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Summer re-seeding (or seeding) of alfalfa

 Craig Sheaffer, Professor, Department of Agronomy and Plant Genetics, Krishona Martinson, Extension equine specialist, and Jared Goplen, Extension educator-crops. Figure 1. An alfalfa field seeded in early May with an oat companion crop. Forage was cut and baled in mid-July. The green vegetation in the field is lambsquarters and regrowth from the oats, whereas the alfalfa has failed to establish (Photo taken late July). The drought in many regions of Minnesota caused significant problems with alfalfa establishment this spring (Figures 1 & 2). Although periodic rainfall has occurred, most of the state continues under moderate to severe drought ( https://www.drought.gov/states/minnesota ).  On some farms, alfalfa seeds germinated this spring but failed to thrive due to limited moisture. This has resulted in thin or uneven stands in many fields.  In some cases, areas of fields with heavier soils produced partial alfalfa stands while lighter, sandy soils have no alfalfa. Drought-toler
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How to calculate a nitrogen credit from irrigation water

By: Vasudha Sharma, Extension irrigation specialist & Fabian Fernandez, Extension nitrogen management specialist Nitrate (nitrate-N) is commonly found at some level in irrigation water. For corn in Minnesota in a normal irrigation year, when nitrate concentrations in irrigation water are below 10 parts per million (ppm), or 10 milligrams per liter (mg/L), we don’t recommend making adjustments to your fertilization plan. This is because the University of Minnesota’s corn fertilizer guidelines already account for this. If nitrate concentrations are greater than 10 ppm or the amount of irrigation during the season is substantially greater than normal, the nitrogen added through irrigation should be accounted for because: Excess nitrogen in some crops can result in vigorous and excessive vegetative growth, leading to uneven or delayed maturity and reduced quality. The nitrogen credit from irrigation water means you can save money on nitrogen fertilizer costs, especially in dry years l

Should you apply sulfur fertilizer for alfalfa?

Photo credit: Jared Goplen/University of Minnesota Extension By: Dan Kaiser, Extension nutrient management specialist Did you know that alfalfa can remove more sulfur from the soil in a year than a corn crop? However, past research on forage crops has been inconclusive as to whether sulfur fertilizer is required for highly productive alfalfa fields with organic matter (OM) concentrations greater than 4%. In addition, most of the research out there on this topic is based on one-year trials, which may not be long enough to establish the benefits of sulfur for growers pushing for higher tonnage in their alfalfa production systems. That’s why we sought funding from Minnesota’s Agricultural Fertilizer Research and Education Council (AFREC) for a multi-year study on sulfur fertilizer sources and application rates. The project, at the Rosemount Research and Outreach Center, is currently in its third year. Combined with another trial in Rosemount from the 2019 growing season, Minnesota-based s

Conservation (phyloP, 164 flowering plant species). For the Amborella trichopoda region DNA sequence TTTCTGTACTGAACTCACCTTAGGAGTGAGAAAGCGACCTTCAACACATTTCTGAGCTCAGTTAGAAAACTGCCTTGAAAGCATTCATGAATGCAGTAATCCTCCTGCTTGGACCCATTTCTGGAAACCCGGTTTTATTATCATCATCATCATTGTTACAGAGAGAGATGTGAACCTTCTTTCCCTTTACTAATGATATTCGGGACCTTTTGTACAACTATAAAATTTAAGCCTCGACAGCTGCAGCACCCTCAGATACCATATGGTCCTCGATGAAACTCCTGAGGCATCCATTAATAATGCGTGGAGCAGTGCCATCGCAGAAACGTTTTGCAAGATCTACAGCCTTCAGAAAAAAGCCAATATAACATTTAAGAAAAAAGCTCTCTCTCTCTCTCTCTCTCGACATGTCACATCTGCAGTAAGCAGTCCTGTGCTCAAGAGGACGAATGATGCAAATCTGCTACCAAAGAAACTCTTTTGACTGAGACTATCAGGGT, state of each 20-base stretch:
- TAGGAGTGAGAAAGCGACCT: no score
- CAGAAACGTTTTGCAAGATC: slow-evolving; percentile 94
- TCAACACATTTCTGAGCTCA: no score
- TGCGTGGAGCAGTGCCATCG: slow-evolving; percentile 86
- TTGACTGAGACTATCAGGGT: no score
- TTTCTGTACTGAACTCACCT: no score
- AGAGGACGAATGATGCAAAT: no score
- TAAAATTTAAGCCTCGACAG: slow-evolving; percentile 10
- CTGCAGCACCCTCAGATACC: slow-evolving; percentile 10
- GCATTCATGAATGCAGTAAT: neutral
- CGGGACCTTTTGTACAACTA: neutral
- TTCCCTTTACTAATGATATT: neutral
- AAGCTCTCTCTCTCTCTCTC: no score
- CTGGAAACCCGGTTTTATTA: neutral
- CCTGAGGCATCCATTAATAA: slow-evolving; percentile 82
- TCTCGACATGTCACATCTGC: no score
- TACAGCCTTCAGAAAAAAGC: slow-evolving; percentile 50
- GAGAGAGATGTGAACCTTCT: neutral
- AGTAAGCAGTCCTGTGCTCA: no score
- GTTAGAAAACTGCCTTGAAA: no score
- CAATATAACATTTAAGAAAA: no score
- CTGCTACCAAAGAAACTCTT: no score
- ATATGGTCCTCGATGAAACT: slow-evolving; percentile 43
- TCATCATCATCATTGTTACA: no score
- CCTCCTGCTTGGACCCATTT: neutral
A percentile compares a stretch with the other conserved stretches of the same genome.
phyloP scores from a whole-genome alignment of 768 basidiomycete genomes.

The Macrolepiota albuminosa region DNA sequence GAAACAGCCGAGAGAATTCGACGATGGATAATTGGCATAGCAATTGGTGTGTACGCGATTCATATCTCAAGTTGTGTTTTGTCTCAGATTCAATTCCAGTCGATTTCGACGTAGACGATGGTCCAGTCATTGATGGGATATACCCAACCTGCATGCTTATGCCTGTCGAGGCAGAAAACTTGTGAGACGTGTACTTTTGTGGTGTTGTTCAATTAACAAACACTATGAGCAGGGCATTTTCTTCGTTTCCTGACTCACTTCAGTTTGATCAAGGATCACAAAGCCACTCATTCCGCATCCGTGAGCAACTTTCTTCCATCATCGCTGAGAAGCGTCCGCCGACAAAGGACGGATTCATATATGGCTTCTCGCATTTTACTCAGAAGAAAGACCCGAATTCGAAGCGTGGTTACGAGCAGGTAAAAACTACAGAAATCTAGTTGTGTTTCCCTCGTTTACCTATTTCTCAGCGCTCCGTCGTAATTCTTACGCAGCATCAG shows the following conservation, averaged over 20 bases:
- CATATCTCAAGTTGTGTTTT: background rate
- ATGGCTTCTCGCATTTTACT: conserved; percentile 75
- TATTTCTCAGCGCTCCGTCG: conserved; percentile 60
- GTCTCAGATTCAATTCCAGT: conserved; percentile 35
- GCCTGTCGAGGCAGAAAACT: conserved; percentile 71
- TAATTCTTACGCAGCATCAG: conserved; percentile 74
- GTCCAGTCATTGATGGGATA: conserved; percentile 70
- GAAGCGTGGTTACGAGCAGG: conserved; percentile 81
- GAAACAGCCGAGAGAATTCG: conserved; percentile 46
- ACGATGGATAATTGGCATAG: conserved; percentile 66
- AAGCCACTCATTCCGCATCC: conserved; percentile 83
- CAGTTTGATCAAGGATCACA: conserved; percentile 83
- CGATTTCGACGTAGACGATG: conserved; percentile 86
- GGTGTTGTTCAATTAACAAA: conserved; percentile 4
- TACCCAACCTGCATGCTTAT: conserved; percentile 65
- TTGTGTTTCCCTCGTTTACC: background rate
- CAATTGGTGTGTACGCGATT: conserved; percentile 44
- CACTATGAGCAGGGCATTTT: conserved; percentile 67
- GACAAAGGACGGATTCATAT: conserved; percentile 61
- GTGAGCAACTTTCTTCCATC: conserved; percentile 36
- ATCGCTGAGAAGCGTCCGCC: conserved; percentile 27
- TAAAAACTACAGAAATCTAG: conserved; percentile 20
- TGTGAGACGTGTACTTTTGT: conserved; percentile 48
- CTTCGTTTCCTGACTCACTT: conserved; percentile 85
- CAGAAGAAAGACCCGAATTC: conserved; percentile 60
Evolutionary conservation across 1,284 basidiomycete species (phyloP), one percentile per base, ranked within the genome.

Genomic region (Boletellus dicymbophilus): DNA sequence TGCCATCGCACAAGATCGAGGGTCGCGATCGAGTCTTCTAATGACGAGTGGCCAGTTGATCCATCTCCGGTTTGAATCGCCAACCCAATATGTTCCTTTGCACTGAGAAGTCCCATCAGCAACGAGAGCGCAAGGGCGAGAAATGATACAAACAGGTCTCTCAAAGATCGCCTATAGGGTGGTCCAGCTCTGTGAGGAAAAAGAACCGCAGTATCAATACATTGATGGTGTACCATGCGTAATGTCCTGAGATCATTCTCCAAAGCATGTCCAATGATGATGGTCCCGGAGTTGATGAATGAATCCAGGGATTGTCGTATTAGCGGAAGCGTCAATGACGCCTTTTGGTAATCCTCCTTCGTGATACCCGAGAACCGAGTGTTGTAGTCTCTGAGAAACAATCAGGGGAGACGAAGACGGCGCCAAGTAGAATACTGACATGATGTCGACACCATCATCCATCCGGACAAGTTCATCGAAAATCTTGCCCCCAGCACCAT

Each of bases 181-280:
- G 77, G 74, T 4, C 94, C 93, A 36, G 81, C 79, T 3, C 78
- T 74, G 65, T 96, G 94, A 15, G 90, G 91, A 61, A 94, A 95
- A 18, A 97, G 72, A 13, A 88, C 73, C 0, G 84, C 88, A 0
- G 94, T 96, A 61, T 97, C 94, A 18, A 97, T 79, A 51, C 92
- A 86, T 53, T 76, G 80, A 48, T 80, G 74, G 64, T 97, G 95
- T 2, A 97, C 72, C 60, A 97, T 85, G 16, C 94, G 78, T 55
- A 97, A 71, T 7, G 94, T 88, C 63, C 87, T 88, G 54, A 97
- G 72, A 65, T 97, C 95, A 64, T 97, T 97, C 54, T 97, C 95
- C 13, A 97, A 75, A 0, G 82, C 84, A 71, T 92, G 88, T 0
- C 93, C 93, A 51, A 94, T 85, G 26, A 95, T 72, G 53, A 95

Sand Plain Research Farm Irrigation and Nutrient Management Field Day

University of Minnesota Extension’s 2021 Sand Plain Research Farm Irrigation and Nutrient Management Field Day will take place on Monday, August 30th from 4pm to 7:30pm . This event is free and dinner will be provided . Registration is required. Please register by August 20th. Register now The Sand Plain Research Farm (SPRF) is a unique coarse textured-soil site in central Minnesota featuring irrigated and non-irrigated agronomic research. The current SPRF research site includes 345 acres of cropland. Of that, 290 acres are irrigated. The farm is outfitted with eight irrigation systems (three laterals and five center pivots). All three of the lateral irrigation systems and one of the center pivot systems are equipped with variable rate irrigation (VRI) technology. Presentations Vasudha Sharma, Ph.D. - Irrigation management strategies for profitable corn production and water quality protection in Minnesota Central Sands Yuxin Miao Ph.D. - Proximal and remote sensing technologies for cor

Recent findings of the Western Minnesota IPM Survey

By Angie Peltier, Anthony Hanson and Jared Goplen, UMN Extension educators. UMN Extension soybean IPM scouts traveled across northwest and west central Minnesota completing another week of data collection on July 16. When visiting each soybean field, scouts first sweep for grasshoppers in the grassy area next to the field and then begin walking in a zig-zag pattern throughout the field, stopping along the way to growth stage the crop and examine 31 plants for soybean aphids, aphids that have been colonized by parasitic wasps, bean leaf beetles and spider mites. Growth stages. For the most part, soybeans in northwest counties were either just beginning to bloom or had reached full bloom ( Figure 1 ). Further south, soybeans had all reached full bloom with some crops reaching the full pod growth stage. Figure 1 . Growth stages of soybeans scouted between July 5 and 16 as part of the UMN Extension 2021 soybean IPM survey. Map source: NDSU IPM program. Grasshoppers. Scouts us